Ok, James I want to be sure we are talking about the same thing, there are 2 rods on the pump, one is the Pickup Rod the other is the Pump arm. right pickup rod, I mentioned in an earlier post this thicker rod, but couldn't remember the proper term so the pickup rod is the one in question. Really though it should be called the pump rod as that is what it actually does. The socalled pump rod only moves the bolt back and forth, which isn't connected to anything else. oh well. pickup rod it is then since that is probably what the manual guys went with.
The pickup rod has two different thicknesses with a step in the middle of the shaft the thicker end being in the pump handle. because of the step in the middle of the shaft there is no benefit to changing the depth of this rod in the pump handle. The pickup rod will always enter the marker the same distance stopping at the step. This is where the stop nut (pickup collar)comes into play (large brass nut that the pickup arm slides through) by adjusting this nut you control the depth the pickup rod enters the marker. true. I forgot about the step, though it seems I have adjusted pickup rod this way once or twice, not sure why it would have worked given your explanation. The brass nut sounds like a better plan. I didn't know it was adjustable. I'll check. Internally, the pickup itself can be adjusted and could be the cause of the op's trouble.
Note: the brass collar on my stp is round on the outside(is it adjustable inside or from the outside on yours?). I believe my old proline bronze was square or hex shaped on the outside.
When you change the pump arm position it only changes the position of the bolt.
unless you have it wound too far in and it impedes the pickup arm from being able to return all the way forwards. (causing trigger engagement issues) true, my bad for using the wrong term.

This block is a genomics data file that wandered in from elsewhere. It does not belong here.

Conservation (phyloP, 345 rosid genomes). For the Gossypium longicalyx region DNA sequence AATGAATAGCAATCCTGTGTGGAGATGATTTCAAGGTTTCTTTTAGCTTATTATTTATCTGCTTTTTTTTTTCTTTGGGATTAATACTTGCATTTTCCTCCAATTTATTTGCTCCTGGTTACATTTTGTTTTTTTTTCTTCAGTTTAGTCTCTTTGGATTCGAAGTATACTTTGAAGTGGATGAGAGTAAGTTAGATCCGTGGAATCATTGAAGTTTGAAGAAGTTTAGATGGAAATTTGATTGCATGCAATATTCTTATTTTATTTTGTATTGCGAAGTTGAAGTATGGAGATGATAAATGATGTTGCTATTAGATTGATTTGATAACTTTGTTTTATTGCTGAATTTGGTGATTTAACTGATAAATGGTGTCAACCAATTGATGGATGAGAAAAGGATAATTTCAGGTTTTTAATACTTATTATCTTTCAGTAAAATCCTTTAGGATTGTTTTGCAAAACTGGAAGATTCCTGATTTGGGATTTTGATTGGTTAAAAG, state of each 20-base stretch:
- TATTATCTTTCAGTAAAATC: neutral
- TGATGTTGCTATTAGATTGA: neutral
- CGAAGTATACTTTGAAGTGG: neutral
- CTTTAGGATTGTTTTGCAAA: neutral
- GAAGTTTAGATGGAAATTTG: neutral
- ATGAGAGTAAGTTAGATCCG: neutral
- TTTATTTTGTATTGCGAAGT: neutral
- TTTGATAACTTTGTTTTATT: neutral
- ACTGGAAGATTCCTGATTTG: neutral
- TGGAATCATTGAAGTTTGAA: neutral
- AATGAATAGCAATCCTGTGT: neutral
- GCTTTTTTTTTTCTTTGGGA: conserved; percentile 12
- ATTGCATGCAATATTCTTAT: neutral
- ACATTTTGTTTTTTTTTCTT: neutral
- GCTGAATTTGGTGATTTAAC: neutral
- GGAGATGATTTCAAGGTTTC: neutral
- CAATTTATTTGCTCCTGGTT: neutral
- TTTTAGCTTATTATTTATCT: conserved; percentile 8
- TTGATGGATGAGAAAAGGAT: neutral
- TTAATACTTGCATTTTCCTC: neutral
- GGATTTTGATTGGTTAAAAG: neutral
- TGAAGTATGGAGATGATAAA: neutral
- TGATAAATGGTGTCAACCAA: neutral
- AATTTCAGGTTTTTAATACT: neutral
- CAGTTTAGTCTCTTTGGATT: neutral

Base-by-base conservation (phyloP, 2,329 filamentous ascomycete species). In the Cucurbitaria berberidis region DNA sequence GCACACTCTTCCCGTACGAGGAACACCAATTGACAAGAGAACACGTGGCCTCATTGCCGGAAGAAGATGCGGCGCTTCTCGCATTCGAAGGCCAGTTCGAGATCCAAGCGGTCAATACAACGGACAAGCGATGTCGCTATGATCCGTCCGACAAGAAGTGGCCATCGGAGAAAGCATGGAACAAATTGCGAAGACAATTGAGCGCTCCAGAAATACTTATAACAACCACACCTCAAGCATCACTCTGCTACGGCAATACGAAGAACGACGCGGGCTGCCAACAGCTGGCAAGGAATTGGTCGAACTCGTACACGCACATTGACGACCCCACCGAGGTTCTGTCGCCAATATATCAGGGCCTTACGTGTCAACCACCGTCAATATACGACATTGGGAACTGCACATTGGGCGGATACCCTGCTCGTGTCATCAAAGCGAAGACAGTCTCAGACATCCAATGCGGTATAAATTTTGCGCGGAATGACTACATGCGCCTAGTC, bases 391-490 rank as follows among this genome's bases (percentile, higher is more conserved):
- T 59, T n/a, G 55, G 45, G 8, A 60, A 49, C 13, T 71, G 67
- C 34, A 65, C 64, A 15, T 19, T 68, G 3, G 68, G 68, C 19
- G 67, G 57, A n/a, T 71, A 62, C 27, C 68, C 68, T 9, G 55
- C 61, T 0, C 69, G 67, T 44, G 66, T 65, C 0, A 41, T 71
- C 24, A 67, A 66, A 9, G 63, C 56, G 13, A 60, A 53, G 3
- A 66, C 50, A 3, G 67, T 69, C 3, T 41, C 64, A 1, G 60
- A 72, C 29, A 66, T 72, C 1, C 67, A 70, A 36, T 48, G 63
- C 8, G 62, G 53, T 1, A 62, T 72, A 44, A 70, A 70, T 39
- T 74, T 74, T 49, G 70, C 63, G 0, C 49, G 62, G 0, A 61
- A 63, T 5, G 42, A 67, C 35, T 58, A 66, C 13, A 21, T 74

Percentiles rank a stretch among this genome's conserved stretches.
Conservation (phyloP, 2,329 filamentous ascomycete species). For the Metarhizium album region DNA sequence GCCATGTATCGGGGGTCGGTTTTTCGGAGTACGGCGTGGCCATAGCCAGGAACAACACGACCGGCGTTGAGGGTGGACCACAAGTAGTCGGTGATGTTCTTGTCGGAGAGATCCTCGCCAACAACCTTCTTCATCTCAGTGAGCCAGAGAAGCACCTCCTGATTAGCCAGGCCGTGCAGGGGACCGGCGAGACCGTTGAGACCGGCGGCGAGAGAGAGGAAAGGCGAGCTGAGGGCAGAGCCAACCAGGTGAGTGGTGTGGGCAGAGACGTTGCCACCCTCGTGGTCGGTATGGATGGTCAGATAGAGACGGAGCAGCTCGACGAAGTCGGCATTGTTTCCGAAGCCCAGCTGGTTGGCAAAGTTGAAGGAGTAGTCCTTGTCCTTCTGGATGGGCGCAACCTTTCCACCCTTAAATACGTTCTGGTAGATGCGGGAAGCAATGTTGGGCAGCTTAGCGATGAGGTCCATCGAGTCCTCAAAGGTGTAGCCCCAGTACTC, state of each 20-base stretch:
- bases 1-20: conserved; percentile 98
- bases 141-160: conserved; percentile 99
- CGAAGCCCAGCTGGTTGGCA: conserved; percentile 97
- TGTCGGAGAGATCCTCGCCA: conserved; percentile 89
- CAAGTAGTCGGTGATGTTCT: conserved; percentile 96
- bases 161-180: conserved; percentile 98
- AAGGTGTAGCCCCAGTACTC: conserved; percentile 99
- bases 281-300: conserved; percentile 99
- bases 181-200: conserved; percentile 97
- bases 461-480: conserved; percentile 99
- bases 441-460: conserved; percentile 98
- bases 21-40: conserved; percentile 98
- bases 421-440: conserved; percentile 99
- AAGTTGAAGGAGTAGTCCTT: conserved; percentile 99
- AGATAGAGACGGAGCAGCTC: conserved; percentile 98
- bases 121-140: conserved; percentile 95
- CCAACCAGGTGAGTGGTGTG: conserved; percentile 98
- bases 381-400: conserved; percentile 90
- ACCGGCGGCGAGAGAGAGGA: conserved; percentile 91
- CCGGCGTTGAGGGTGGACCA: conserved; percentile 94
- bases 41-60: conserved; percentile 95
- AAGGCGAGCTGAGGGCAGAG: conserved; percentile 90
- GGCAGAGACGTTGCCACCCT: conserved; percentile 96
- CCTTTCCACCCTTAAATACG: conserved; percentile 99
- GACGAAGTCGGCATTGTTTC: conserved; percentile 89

In a pumping motion, The pickup on the bottom of the pickup rod compresses the spring and picks up the hammer and pulls it to the forwards position. ( If the pickup is too far forwards on the rod it may not grab the hammer, if it is wound too far out it will pickup the hammer but may not engage the sear properly ) I also wonder if the pickup is to far forward if it would put excessive pressure and open the valve a little?
I really don't want to argue the point that Springs have changed..But if i must, Hammers with the adjustable velocity nut are intended to have springs that are significantly lighter and shorter than proline springs Arrow has them listed as STP springs.
I ordered a handfull from Arrow for my Proline stp, it didn't work out. I cut spyder springs got it back to where i wanted it and later sold it.
I converted a 2000 stp by buying a adjustable hammer, a main spring, and a valve spring. I bought and installed a pickup assembly as well but the pickup assembly was not necessary but the stp pickup assembly is hollow and allows for external velocity adjustment.
I also snagged a rt feed spyder threaded sterling with current stp adjustable internals
Everything i have now runs the newer hammers and springs.